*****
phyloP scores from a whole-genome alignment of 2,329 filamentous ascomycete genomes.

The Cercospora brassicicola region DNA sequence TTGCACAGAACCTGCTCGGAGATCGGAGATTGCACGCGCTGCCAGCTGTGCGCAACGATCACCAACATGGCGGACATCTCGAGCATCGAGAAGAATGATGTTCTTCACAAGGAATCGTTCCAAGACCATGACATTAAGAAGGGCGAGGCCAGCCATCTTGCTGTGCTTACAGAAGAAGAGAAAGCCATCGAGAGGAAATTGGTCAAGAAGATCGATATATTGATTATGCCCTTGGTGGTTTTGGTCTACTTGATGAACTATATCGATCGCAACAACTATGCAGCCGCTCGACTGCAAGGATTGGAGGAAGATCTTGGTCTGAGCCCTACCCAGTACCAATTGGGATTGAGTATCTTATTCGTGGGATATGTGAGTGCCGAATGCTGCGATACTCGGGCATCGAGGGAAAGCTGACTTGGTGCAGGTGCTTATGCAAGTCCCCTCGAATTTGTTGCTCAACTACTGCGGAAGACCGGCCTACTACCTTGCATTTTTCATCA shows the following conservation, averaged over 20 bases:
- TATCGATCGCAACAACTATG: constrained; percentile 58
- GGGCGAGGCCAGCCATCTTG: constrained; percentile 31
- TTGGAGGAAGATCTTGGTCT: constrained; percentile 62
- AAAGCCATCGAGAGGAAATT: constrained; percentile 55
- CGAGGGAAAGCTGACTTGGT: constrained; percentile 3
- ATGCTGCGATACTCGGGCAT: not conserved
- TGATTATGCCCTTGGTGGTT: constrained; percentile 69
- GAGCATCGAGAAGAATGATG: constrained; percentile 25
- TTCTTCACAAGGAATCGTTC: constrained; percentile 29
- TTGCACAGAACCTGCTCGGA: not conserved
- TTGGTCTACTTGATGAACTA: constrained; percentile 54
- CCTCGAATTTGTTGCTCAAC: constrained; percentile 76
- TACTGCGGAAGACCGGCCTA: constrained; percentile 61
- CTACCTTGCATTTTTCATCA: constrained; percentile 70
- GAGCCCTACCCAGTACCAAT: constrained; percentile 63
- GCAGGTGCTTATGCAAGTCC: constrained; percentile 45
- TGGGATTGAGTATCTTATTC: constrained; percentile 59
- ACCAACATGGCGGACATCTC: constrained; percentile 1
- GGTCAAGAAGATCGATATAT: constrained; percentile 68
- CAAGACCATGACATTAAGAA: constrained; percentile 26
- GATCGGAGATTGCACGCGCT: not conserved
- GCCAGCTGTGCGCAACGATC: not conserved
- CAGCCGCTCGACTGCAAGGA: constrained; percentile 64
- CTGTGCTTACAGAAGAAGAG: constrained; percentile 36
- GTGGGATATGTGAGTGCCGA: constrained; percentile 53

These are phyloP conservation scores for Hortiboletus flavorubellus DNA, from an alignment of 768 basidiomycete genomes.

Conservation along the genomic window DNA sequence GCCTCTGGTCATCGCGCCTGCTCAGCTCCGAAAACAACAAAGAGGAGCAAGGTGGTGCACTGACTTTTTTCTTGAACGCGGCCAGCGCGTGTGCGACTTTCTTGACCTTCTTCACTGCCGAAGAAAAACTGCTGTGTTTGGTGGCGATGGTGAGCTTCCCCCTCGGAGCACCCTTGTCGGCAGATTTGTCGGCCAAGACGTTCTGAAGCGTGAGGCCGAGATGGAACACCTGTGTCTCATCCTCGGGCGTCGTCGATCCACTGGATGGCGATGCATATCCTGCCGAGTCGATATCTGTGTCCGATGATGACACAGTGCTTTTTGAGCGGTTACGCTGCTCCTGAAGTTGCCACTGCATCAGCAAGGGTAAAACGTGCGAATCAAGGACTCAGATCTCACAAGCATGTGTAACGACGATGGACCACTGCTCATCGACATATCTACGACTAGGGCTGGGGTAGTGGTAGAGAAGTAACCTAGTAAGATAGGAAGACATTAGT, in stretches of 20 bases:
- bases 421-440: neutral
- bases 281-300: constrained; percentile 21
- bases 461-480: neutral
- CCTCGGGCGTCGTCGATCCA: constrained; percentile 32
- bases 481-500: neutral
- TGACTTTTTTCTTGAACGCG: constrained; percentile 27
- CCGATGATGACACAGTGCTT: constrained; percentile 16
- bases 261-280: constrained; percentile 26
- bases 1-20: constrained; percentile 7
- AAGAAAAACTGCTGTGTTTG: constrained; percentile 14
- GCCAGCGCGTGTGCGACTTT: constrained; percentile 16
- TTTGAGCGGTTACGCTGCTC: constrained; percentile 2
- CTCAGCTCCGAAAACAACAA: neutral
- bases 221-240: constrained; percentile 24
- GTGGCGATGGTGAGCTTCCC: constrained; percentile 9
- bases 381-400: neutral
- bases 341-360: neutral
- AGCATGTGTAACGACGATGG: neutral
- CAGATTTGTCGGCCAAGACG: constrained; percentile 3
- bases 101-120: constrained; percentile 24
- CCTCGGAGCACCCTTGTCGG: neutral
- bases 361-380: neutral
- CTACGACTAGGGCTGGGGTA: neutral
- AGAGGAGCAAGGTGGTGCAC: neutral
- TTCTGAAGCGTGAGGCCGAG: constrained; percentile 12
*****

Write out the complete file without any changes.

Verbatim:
phyloP scores from a whole-genome alignment of 2,329 filamentous ascomycete genomes.

The Cercospora brassicicola region DNA sequence TTGCACAGAACCTGCTCGGAGATCGGAGATTGCACGCGCTGCCAGCTGTGCGCAACGATCACCAACATGGCGGACATCTCGAGCATCGAGAAGAATGATGTTCTTCACAAGGAATCGTTCCAAGACCATGACATTAAGAAGGGCGAGGCCAGCCATCTTGCTGTGCTTACAGAAGAAGAGAAAGCCATCGAGAGGAAATTGGTCAAGAAGATCGATATATTGATTATGCCCTTGGTGGTTTTGGTCTACTTGATGAACTATATCGATCGCAACAACTATGCAGCCGCTCGACTGCAAGGATTGGAGGAAGATCTTGGTCTGAGCCCTACCCAGTACCAATTGGGATTGAGTATCTTATTCGTGGGATATGTGAGTGCCGAATGCTGCGATACTCGGGCATCGAGGGAAAGCTGACTTGGTGCAGGTGCTTATGCAAGTCCCCTCGAATTTGTTGCTCAACTACTGCGGAAGACCGGCCTACTACCTTGCATTTTTCATCA shows the following conservation, averaged over 20 bases:
- TATCGATCGCAACAACTATG: constrained; percentile 58
- GGGCGAGGCCAGCCATCTTG: constrained; percentile 31
- TTGGAGGAAGATCTTGGTCT: constrained; percentile 62
- AAAGCCATCGAGAGGAAATT: constrained; percentile 55
- CGAGGGAAAGCTGACTTGGT: constrained; percentile 3
- ATGCTGCGATACTCGGGCAT: not conserved
- TGATTATGCCCTTGGTGGTT: constrained; percentile 69
- GAGCATCGAGAAGAATGATG: constrained; percentile 25
- TTCTTCACAAGGAATCGTTC: constrained; percentile 29
- TTGCACAGAACCTGCTCGGA: not conserved
- TTGGTCTACTTGATGAACTA: constrained; percentile 54
- CCTCGAATTTGTTGCTCAAC: constrained; percentile 76
- TACTGCGGAAGACCGGCCTA: constrained; percentile 61
- CTACCTTGCATTTTTCATCA: constrained; percentile 70
- GAGCCCTACCCAGTACCAAT: constrained; percentile 63
- GCAGGTGCTTATGCAAGTCC: constrained; percentile 45
- TGGGATTGAGTATCTTATTC: constrained; percentile 59
- ACCAACATGGCGGACATCTC: constrained; percentile 1
- GGTCAAGAAGATCGATATAT: constrained; percentile 68
- CAAGACCATGACATTAAGAA: constrained; percentile 26
- GATCGGAGATTGCACGCGCT: not conserved
- GCCAGCTGTGCGCAACGATC: not conserved
- CAGCCGCTCGACTGCAAGGA: constrained; percentile 64
- CTGTGCTTACAGAAGAAGAG: constrained; percentile 36
- GTGGGATATGTGAGTGCCGA: constrained; percentile 53

These are phyloP conservation scores for Hortiboletus flavorubellus DNA, from an alignment of 768 basidiomycete genomes.

Conservation along the genomic window DNA sequence GCCTCTGGTCATCGCGCCTGCTCAGCTCCGAAAACAACAAAGAGGAGCAAGGTGGTGCACTGACTTTTTTCTTGAACGCGGCCAGCGCGTGTGCGACTTTCTTGACCTTCTTCACTGCCGAAGAAAAACTGCTGTGTTTGGTGGCGATGGTGAGCTTCCCCCTCGGAGCACCCTTGTCGGCAGATTTGTCGGCCAAGACGTTCTGAAGCGTGAGGCCGAGATGGAACACCTGTGTCTCATCCTCGGGCGTCGTCGATCCACTGGATGGCGATGCATATCCTGCCGAGTCGATATCTGTGTCCGATGATGACACAGTGCTTTTTGAGCGGTTACGCTGCTCCTGAAGTTGCCACTGCATCAGCAAGGGTAAAACGTGCGAATCAAGGACTCAGATCTCACAAGCATGTGTAACGACGATGGACCACTGCTCATCGACATATCTACGACTAGGGCTGGGGTAGTGGTAGAGAAGTAACCTAGTAAGATAGGAAGACATTAGT, in stretches of 20 bases:
- bases 421-440: neutral
- bases 281-300: constrained; percentile 21
- bases 461-480: neutral
- CCTCGGGCGTCGTCGATCCA: constrained; percentile 32
- bases 481-500: neutral
- TGACTTTTTTCTTGAACGCG: constrained; percentile 27
- CCGATGATGACACAGTGCTT: constrained; percentile 16
- bases 261-280: constrained; percentile 26
- bases 1-20: constrained; percentile 7
- AAGAAAAACTGCTGTGTTTG: constrained; percentile 14
- GCCAGCGCGTGTGCGACTTT: constrained; percentile 16
- TTTGAGCGGTTACGCTGCTC: constrained; percentile 2
- CTCAGCTCCGAAAACAACAA: neutral
- bases 221-240: constrained; percentile 24
- GTGGCGATGGTGAGCTTCCC: constrained; percentile 9
- bases 381-400: neutral
- bases 341-360: neutral
- AGCATGTGTAACGACGATGG: neutral
- CAGATTTGTCGGCCAAGACG: constrained; percentile 3
- bases 101-120: constrained; percentile 24
- CCTCGGAGCACCCTTGTCGG: neutral
- bases 361-380: neutral
- CTACGACTAGGGCTGGGGTA: neutral
- AGAGGAGCAAGGTGGTGCAC: neutral
- TTCTGAAGCGTGAGGCCGAG: constrained; percentile 12